Nearly all babies spit up to some degree. Occasionally, though, a baby seems to vomit so much that parents wonder if something is wrong.
Persistent spitting up in babies is called reflux (also called gastroesophageal reflux or GER.) Reflux is never concerning in an otherwise normal baby who is growing and developing normally. It will sometimes seem that a baby vomits more than he eats, and may seem amazing that he grows or gains weight at all! These "happy spitters" do quite well, and are chubby more often than scrawny. Most show significant improvement by 6 months of age, and almost all are better by their first birthday.
In our experience, most "spitty babies" are formula fed. This is because formula flows much faster from a bottle than human milk does from the breast. It's a lot easier to "overeat" when the baby doesn't have to work to get the milk. Babies also don't "know when to say when." An infant's stomach is not much bigger than his two fists together; babies will try to eat more, resulting in vomiting. The baby will then be hungry again, causing a second rapid feeding (and often more vomiting.)
Reflux can be very smelly. Many parents are concerned when they see nasty-smelling curdled milk in their child's vomit. However, this is what milk mixed with stomach acid looks like; it's not a sign of something strange. Reflux can indeed be messy, but it's not harmful to an otherwise normal baby. If reflux bothers you, here are some things you can do to help it:
- Feed your baby in the upright position.
- Offer your baby smaller feedings that are more frequent. This is the single biggest change you can make to help reduce spitting up. For example, most one month olds spit up if they take 4 oz at a time every four hours. The same baby will probably be much less "spitty" with 2 oz every two hours - which is still the same total amount of milk in a 24 hour period. Most newborns can only take an ounce or two at a time; most four-month-olds get "spitty" beyond 4 ounces at a time.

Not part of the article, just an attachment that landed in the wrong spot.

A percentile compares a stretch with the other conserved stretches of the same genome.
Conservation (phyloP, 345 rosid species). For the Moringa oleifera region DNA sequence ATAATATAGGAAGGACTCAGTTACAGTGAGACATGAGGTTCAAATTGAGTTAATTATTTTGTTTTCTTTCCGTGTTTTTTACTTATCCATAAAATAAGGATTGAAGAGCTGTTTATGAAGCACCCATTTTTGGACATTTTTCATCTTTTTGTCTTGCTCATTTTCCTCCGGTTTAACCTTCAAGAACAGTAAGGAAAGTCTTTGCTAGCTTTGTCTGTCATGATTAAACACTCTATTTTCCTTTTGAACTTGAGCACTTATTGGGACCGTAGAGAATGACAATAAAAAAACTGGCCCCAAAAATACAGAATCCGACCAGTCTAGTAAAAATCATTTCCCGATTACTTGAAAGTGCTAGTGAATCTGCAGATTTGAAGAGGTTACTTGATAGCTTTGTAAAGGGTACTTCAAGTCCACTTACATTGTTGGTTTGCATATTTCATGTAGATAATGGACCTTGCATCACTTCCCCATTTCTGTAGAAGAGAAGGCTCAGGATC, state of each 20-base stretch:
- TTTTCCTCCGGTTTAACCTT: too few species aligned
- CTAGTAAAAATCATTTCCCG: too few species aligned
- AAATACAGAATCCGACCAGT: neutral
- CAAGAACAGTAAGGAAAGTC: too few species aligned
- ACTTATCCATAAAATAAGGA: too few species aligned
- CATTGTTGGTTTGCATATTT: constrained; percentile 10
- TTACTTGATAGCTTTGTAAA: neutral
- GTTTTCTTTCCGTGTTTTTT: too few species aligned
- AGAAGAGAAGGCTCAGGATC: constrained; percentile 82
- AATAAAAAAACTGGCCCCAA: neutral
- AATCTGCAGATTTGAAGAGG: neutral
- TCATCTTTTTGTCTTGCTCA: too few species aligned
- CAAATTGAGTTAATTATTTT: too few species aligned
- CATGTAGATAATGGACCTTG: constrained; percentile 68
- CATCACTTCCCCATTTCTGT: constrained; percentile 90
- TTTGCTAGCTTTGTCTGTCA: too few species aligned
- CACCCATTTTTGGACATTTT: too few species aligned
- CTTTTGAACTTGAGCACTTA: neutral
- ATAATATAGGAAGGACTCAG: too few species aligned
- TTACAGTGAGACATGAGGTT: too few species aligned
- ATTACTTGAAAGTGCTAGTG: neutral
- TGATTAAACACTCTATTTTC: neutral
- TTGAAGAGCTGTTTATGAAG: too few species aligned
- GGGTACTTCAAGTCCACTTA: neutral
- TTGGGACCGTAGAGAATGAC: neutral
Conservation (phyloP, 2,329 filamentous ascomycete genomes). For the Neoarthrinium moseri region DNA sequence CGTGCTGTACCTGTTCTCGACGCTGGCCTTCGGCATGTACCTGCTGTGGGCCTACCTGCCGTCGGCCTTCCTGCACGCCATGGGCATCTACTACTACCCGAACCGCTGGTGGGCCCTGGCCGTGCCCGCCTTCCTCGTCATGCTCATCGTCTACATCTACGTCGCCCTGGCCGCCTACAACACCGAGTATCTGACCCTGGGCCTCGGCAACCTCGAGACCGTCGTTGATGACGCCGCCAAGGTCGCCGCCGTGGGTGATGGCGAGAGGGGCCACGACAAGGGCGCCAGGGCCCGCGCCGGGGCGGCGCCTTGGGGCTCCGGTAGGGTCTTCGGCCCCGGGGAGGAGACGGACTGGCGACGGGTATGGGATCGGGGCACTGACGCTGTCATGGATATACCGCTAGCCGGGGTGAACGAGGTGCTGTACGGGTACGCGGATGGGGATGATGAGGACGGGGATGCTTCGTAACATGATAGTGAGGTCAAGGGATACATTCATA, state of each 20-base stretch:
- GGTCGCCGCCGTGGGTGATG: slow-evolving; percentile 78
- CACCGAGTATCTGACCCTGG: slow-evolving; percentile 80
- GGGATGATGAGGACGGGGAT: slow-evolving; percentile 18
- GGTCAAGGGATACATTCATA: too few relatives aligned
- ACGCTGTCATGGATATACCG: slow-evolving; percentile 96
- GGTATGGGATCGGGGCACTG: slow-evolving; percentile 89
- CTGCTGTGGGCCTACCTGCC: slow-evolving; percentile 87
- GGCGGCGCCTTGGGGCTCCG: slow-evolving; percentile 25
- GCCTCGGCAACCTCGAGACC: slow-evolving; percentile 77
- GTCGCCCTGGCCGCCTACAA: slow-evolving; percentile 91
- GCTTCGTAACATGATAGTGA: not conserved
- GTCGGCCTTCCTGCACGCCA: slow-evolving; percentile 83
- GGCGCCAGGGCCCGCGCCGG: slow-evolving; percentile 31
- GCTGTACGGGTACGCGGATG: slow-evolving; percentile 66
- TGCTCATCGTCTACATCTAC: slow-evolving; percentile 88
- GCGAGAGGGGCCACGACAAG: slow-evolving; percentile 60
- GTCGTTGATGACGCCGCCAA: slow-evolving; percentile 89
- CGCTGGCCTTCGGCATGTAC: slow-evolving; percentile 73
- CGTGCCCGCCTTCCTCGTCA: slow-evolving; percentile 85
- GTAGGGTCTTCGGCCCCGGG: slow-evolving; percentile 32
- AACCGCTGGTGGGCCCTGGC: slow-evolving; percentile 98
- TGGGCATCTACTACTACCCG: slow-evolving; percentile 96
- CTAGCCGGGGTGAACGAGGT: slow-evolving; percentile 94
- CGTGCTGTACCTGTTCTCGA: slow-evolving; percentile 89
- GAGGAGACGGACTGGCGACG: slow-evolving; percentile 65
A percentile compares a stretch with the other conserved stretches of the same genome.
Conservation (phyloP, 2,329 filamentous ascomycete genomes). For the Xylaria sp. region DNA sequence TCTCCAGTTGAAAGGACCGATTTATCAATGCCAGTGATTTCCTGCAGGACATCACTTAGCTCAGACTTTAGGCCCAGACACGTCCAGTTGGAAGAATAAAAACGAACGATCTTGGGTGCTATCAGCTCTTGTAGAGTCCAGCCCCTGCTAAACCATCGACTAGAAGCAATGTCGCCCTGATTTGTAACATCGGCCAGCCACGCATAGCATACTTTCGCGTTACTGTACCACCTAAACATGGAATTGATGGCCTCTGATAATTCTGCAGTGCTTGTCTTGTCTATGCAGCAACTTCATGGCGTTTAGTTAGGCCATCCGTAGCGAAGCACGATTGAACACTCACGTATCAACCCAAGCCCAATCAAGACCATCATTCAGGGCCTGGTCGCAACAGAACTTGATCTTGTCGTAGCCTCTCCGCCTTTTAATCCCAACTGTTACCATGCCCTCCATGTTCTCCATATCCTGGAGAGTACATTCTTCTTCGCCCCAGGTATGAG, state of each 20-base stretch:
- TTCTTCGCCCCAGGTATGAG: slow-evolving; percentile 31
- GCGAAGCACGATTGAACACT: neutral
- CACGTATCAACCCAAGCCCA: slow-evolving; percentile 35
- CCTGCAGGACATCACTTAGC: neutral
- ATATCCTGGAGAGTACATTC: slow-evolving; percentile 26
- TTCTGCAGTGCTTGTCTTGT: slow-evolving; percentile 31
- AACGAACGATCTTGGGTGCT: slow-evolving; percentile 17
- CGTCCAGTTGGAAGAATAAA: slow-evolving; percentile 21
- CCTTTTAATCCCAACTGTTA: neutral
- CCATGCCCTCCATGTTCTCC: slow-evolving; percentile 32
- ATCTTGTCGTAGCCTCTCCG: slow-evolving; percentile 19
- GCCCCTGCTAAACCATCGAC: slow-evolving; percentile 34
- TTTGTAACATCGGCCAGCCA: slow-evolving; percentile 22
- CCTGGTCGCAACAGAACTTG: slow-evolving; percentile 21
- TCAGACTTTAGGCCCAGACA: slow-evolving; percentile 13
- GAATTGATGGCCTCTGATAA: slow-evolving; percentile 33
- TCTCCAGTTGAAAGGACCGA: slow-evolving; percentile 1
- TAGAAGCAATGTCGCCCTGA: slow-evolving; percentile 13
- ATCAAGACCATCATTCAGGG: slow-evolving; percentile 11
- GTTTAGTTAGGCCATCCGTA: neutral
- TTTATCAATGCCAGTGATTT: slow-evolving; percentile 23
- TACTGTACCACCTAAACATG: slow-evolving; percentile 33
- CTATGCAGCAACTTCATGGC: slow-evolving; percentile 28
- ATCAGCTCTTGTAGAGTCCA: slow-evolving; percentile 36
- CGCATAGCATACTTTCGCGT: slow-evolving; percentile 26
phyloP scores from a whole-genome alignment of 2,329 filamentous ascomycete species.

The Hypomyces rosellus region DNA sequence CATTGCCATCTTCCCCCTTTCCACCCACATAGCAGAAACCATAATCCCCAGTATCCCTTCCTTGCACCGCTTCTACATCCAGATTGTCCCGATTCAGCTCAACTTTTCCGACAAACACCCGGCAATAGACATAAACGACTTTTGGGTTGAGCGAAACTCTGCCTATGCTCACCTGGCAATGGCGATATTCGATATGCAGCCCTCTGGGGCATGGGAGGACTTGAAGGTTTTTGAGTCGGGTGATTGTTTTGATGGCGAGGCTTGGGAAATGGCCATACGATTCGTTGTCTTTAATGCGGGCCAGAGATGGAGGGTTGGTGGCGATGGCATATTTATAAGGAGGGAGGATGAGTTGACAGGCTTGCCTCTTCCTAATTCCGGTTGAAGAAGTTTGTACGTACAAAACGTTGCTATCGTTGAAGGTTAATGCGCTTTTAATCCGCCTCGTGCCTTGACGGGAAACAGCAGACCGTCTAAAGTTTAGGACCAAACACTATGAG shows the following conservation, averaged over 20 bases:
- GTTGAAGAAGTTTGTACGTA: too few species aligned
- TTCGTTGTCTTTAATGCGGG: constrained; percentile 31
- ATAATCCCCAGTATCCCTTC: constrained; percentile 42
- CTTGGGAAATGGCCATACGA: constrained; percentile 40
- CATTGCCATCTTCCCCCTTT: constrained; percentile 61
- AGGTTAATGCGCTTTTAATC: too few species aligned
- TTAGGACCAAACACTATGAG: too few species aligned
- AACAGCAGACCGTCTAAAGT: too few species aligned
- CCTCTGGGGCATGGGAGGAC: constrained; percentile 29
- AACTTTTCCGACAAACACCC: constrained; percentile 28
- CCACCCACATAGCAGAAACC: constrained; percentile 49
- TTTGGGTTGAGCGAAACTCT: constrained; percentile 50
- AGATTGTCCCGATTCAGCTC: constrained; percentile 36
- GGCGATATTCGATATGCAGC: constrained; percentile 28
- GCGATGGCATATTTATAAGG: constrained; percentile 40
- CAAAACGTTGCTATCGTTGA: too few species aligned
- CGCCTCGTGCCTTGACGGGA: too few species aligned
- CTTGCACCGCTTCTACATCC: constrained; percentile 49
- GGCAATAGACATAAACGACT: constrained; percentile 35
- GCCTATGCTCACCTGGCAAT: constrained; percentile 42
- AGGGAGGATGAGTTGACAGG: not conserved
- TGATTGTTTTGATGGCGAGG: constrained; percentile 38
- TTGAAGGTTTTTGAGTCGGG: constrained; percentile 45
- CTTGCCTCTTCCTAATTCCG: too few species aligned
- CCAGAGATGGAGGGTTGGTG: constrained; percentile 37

- Elevate the head of your baby's bassinet or crib at an angle of about 15 degrees. This gets gravity on your side. (Let your baby lie flat or stand up; a seated position such as in a car seat can actually cause more reflux.)
- Burp your baby well in the middle of and after feedings. "Barracuda babies" who ravenously take a complete feeding in 10 minutes swallow lots of air with their milk.
- Try a different type of bottle. There are new "airless" bottles that reduce the amount of air babies swallow with feedings, available at some of our local pharmacies. These bottles also result in slower milk flow, helping infants to feed slower overall.
- Add a teaspoon of rice cereal to a bottle to thicken the feedings.
What if these things don't work?
Let us know if the above suggestions don't work. Sometimes we can recommend other changes if reflux persists, like prescription medication. Vomiting is rarely caused by formula intolerance, and so we don't usually recommend changing formulas simply for persistent spitting up.
When is spitting up worrisome?
- Extremely forceful ("projectile") vomiting. Although seen in many normal children, it can be the sign of severe blockage if it happens more than once.
- Dehydration, as seen by decreased saliva, tears, and urine (see our information sheet on dehydration.)
- Weight loss or minimal weight gain in a child under the age of 1. Ask us if you are concerned about your baby's weight gain.
- Peculiar vomit, containing bile (bright green) or blood (red or brown.)
- Associated with other symptoms which are themselves concerning, like severe belly pain or distension, wheezing, profuse diarrhea, and/or severe skin rashes. These should be reported to your doctor immediately.